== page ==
- Fifty percent of the filtered urea is reabsorbed passively in the proximal tubule.
- The distal tubule, cortical collecting ducts, and outer medullary collecting ducts are impermeable to urea; thus, no urea is reabsorbed by these segments.
- ADH increases the urea permeability of the inner medullary collecting ducts. Urea reabsorption from inner medullary collecting ducts contributes to urea recycling in the inner medulla and to the development of the corticopapillary osmotic gradient.
- Eighty-five percent of the filtered phosphate is reabsorbed in the proximal tubule by Na+-phosphate cotransport. Because distal segments of the nephron do not reabsorb phosphate, 15% of the filtered load is excreted in urine.
- Parathyroid hormone (PTH) inhibits phosphate reabsorption in the proximal tubule by activating adenylate cyclase, generating cyclic AMP (cAMP), and inhibiting Na+-phosphate cotransport. Therefore, PTH causes phosphaturia and increased urinary cAMP.
- Phosphate is a urinary buffer for H+; excretion of H2P04 is called titratable acid.
- Sixty percent of the plasma Ca2+ is filtered across the glomerular capillaries.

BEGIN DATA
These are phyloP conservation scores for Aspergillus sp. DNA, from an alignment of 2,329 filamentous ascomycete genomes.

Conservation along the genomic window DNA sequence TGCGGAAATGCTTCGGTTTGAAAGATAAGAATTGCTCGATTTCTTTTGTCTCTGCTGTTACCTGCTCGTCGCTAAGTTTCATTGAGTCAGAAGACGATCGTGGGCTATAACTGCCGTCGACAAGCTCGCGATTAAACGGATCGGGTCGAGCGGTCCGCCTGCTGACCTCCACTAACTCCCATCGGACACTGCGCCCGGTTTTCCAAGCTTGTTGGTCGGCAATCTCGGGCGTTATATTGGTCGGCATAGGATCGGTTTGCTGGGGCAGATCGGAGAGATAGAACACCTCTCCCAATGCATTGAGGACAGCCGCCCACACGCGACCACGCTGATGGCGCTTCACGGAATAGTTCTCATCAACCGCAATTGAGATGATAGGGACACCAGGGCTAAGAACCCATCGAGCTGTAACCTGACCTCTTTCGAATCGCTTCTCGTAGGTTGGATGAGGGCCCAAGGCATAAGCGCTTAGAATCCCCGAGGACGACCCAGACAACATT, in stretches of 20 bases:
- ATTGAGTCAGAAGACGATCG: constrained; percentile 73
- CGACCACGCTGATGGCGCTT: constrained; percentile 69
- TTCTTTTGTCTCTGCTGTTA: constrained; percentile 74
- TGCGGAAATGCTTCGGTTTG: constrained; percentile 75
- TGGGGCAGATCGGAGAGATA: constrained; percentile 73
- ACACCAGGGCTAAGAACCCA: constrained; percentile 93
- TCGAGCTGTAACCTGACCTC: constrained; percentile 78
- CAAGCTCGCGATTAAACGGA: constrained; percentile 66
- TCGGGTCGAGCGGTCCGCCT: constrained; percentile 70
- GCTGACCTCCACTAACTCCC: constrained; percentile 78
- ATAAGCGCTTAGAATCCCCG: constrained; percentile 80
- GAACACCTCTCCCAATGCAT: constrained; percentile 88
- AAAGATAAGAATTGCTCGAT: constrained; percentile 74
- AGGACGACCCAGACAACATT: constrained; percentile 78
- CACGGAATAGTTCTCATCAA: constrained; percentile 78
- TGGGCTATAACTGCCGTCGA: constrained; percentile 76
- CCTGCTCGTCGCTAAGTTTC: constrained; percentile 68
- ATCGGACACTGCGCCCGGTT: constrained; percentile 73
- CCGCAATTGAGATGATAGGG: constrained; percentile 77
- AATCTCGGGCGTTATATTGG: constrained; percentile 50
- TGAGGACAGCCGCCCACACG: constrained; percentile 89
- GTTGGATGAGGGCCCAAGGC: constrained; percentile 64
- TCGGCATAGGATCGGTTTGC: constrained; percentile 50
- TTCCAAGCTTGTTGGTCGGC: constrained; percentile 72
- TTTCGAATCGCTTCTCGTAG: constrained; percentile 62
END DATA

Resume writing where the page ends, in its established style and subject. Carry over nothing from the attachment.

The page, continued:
-Together, the proximal tubule and thick ascending limb reabsorb more than 90% of the filtered Ca2+ by passive processes that are coupled to Na+ reabsorption.
- Loop diuretics (e.g., furosemide) cause increased urinary Ca2+ excretion. Because Ca2+ reabsorption is linked to Na+ reabsorption in the loop of Henle, inhibiting Na+ reabsorption with a loop diuretic also inhibits Ca2+ reabsorption. If volume is replaced, loop diuretics can be used in the treatment of hypercalcemia.
-Together, the distal tubule and collecting duct reabsorb 8% of the filtered Ca2+ by an active process.
1. PTH increases Ca2+ reabsorption by activating adenylate cyclase in the distal tubule.
2. Thiazide diuretics increase Ca2+ reabsorption and therefore decrease Ca2+ excretion. For this reason, thiazides are used in the treatment of hypercalciuria.
- is reabsorbed in the proximal tubule, thick ascending limb of the loop of Henle, and distal tubule.
- In the thick ascending limb, Mg2+ and Ca2+ compete for reabsorption; therefore, hypercalcemia causes an increase in Mg2+ excretion (by inhibiting Mg2+ reabsorption). Likewise, hypermagnesemia causes an increase in Ca2+ excretion (by inhibiting Ca2+ reabsorption).
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